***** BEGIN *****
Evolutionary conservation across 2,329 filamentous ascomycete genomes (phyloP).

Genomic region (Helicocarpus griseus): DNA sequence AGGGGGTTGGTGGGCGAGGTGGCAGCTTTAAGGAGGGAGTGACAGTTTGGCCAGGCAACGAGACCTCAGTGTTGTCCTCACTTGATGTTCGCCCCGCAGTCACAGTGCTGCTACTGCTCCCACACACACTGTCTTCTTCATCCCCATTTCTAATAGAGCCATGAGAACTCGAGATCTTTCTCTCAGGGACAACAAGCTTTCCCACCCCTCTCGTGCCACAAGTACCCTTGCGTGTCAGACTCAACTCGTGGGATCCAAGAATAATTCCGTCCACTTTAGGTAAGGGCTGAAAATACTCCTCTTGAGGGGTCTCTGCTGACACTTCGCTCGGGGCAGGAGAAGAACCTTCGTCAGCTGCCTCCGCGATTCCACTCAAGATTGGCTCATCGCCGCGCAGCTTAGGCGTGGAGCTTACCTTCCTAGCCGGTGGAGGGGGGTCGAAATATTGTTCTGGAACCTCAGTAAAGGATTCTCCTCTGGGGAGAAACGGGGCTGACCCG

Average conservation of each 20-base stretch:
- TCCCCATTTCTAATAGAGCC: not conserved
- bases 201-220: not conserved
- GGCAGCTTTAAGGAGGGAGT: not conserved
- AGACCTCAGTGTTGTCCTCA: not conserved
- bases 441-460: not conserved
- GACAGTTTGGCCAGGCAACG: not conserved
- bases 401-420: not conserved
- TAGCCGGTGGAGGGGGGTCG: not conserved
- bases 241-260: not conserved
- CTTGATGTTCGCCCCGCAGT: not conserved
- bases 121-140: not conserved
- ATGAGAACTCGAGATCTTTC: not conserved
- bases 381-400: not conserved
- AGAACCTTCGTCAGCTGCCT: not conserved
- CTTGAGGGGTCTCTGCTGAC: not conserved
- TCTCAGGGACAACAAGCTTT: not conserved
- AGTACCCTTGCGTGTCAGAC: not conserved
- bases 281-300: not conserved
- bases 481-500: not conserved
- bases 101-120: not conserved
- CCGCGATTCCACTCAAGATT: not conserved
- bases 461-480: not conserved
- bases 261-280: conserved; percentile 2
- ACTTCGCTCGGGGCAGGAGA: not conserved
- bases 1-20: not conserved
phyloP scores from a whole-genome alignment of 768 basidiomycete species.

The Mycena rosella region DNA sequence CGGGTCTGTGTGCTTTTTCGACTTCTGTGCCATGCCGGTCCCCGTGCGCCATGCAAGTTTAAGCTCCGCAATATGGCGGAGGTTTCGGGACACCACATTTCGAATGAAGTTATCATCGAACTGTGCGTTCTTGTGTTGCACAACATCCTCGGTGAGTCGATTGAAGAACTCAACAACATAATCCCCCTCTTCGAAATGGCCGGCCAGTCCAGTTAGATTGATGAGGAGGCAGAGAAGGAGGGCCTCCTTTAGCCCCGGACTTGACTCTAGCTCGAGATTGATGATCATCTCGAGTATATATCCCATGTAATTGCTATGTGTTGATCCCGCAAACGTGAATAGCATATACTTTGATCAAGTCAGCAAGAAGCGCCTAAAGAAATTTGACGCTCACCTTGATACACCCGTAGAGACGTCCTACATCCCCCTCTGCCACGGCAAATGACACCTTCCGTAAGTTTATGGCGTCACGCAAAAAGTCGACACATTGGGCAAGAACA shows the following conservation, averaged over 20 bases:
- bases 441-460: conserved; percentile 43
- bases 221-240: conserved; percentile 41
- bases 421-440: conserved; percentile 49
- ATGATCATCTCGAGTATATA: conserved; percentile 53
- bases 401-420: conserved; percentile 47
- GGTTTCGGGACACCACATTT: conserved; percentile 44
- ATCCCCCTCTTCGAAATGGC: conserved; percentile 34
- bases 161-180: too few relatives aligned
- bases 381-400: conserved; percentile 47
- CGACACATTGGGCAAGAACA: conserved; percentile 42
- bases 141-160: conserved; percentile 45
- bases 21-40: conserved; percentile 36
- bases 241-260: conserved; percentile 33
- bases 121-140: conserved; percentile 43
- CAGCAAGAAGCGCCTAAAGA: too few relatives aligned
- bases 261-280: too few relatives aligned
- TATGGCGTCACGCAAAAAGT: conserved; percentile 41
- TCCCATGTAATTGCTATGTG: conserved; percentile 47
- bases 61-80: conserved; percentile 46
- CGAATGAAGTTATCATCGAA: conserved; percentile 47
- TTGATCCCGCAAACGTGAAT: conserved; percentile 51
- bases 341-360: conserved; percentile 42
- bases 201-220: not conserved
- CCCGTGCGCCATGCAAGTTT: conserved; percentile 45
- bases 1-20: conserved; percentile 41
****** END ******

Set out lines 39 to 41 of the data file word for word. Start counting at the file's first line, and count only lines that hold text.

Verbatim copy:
- bases 381-400: conserved; percentile 47
- CGACACATTGGGCAAGAACA: conserved; percentile 42
- bases 141-160: conserved; percentile 45